Panasonic VDR-D300 full review
It's a surprise to see the very consumer-oriented DVD camcorder format – whose big selling point is supposed to be that you can take the disc and stick it in your DVD player to watch it – married to semi-pro three-CCD (charge-coupled devices) optics in Panasonic's VDR-D300.
The VDR-D300 is based around a trio of 800Kp (kilopixel) 1/6in CCDs, similar to the MiniDV-based NV-GS180. However, interpolation is used to bump up maximum still-image resolution to 2,048x1,512.
Video is recorded in Mpeg2 format, with stereo Dolby Digital sound. Unlike most DVD camcorders, the Panasonic is capable of recording to DVD-RAM, as well as DVD-R and DVD-RW.
Reassuringly, the VDR-D300 is not brimming with pointless digital effects. You get a useful soft skin mode and a simple colour fade, both readily accessible via the joystick control next to the Record button. You can use this to access the night view setting, plus a 0 Lux mode, where you reverse the LCD panel to face the subject and it then turns white to provide illumination.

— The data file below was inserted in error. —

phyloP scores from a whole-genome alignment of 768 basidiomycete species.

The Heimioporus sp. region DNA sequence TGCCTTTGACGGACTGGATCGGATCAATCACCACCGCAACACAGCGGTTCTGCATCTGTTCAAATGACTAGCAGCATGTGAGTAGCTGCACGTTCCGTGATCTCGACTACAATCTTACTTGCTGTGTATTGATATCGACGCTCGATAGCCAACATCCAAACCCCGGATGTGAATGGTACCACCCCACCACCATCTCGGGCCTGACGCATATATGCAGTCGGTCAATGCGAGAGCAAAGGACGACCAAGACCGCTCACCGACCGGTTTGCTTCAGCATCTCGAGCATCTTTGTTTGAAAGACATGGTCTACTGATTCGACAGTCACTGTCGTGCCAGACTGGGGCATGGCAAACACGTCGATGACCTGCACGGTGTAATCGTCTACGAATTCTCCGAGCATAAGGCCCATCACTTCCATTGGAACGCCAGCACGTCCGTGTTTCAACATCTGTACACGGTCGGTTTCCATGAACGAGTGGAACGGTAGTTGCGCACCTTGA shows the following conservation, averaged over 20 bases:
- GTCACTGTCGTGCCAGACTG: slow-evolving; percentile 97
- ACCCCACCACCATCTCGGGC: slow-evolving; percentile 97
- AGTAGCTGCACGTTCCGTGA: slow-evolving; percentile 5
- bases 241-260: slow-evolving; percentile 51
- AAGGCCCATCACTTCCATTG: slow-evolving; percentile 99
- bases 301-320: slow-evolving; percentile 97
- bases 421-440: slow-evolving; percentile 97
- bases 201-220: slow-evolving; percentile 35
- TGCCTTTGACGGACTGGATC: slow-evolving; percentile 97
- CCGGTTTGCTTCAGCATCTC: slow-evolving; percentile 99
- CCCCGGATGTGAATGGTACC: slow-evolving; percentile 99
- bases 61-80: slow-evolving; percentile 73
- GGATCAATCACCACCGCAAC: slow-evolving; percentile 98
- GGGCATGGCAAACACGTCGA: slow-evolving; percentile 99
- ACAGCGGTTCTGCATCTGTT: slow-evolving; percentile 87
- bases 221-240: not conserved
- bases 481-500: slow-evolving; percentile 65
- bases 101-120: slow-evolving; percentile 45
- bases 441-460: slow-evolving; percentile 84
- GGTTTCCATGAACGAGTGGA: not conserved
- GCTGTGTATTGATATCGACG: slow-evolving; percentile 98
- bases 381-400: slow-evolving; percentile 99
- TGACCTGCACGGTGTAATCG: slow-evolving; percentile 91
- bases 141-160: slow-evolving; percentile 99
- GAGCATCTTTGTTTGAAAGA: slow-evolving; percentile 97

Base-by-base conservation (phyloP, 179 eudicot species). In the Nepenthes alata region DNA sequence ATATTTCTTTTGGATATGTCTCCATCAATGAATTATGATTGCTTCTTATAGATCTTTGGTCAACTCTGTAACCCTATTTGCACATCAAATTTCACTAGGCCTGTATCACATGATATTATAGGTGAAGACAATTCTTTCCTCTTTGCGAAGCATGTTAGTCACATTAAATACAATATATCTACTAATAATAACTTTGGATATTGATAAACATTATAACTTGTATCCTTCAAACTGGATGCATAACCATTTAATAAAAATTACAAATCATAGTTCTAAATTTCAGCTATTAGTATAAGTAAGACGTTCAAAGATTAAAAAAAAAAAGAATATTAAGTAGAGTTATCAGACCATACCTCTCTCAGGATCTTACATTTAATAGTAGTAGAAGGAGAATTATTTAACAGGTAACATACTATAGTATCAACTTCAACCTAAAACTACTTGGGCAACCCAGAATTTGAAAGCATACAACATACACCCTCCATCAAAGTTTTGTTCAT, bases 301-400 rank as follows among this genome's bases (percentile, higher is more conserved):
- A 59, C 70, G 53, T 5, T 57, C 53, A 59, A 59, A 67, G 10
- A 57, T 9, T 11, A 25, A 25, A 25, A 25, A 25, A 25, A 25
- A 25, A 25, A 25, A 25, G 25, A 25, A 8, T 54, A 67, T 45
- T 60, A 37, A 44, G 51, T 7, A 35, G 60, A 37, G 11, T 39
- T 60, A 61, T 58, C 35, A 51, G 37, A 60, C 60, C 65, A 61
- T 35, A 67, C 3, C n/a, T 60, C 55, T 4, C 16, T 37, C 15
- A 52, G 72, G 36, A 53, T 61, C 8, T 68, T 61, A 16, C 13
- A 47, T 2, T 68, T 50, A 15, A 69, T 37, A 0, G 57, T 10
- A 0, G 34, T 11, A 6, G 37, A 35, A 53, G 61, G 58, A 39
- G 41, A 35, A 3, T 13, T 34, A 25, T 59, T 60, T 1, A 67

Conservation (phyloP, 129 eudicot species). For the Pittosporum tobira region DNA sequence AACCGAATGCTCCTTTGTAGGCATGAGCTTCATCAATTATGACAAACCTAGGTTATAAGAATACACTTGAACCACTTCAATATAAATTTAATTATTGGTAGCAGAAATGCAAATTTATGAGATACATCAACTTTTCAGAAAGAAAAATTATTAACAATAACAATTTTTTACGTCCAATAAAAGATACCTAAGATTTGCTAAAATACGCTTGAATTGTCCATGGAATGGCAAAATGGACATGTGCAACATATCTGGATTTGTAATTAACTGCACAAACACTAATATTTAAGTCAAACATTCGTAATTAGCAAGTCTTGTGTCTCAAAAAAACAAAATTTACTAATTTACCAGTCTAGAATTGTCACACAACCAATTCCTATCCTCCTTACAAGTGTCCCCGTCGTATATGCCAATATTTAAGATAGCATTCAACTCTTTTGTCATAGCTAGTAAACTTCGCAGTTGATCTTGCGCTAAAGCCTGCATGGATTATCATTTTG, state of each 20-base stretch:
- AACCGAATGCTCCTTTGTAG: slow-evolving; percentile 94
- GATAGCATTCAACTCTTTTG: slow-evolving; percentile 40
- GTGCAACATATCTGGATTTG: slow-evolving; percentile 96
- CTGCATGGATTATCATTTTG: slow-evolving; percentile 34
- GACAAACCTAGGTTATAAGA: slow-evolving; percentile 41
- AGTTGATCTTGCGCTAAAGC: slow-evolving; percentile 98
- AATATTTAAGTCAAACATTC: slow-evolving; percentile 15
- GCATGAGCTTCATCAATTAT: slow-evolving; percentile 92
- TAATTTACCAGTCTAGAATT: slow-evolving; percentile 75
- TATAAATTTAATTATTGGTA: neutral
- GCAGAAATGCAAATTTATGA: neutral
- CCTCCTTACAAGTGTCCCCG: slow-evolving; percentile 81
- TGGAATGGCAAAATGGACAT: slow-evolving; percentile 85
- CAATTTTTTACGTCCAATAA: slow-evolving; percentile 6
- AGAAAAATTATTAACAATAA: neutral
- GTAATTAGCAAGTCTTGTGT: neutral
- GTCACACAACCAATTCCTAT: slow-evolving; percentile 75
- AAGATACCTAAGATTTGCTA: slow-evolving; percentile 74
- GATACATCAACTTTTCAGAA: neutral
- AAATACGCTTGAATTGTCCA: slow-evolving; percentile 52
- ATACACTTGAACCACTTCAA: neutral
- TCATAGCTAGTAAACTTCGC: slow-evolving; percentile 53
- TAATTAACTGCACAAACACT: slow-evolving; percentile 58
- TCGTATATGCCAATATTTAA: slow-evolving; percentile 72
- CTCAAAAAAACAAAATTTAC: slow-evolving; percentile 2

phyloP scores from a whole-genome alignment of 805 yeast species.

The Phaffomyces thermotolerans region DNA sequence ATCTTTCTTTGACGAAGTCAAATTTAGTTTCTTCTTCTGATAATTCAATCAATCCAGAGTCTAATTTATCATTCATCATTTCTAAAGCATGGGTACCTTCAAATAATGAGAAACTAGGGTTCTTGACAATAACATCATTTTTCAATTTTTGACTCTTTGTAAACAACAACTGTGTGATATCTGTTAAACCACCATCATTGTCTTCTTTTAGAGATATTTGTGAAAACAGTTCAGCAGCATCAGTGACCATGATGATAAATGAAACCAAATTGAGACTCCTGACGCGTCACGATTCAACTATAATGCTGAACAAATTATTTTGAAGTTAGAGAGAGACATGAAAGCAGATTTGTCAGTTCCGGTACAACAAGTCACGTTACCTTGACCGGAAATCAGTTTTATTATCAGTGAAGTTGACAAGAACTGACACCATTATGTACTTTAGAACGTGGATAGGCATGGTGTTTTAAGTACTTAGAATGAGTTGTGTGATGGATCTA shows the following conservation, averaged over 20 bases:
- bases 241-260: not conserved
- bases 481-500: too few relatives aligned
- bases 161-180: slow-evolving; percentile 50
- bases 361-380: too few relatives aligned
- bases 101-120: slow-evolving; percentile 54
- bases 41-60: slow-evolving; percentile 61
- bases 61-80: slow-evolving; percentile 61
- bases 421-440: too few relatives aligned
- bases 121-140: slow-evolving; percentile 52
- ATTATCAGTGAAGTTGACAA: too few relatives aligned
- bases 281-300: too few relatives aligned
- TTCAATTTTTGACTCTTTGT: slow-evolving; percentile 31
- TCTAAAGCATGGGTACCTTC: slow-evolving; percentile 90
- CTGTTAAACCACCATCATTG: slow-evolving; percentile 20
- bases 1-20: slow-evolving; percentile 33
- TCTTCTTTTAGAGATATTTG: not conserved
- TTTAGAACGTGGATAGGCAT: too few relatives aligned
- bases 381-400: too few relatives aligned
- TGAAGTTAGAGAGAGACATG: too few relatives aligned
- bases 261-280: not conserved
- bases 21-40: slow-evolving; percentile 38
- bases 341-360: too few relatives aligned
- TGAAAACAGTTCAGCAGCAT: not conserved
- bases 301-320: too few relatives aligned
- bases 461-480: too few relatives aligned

There are no program auto-exposure modes to speak of, although manual controls are comprehensive. As well as shutter speeds up to 1/8,000th, you can vary the iris from f16 to f1.8 and add up to 12dB (decibels) of video gain. White-balance settings include the usual sunlight and tungsten presets, plus automatic and manual.
With a tripod-friendly top-loading disc system, this camcorder ticks all the checkboxes for the video enthusiast. All, that is, except for a manual focus ring. The joystick is used for this function.
As we've come to expect from Panasonic's three-CCD camcorders, image quality was impressive under most conditions. In full daylight, video was sharp, with extremely good colour fidelity. However, video noise became noticeable in really poor illumination.
Panasonic VDR-D300: Specs
- 3x 800Kp CCDs
- Mpeg2 recording to DVD-R, DVD-RW and DVD-RAM
- 10x optical zoom
- 2,048x1,512 still resolution
- accessory shoe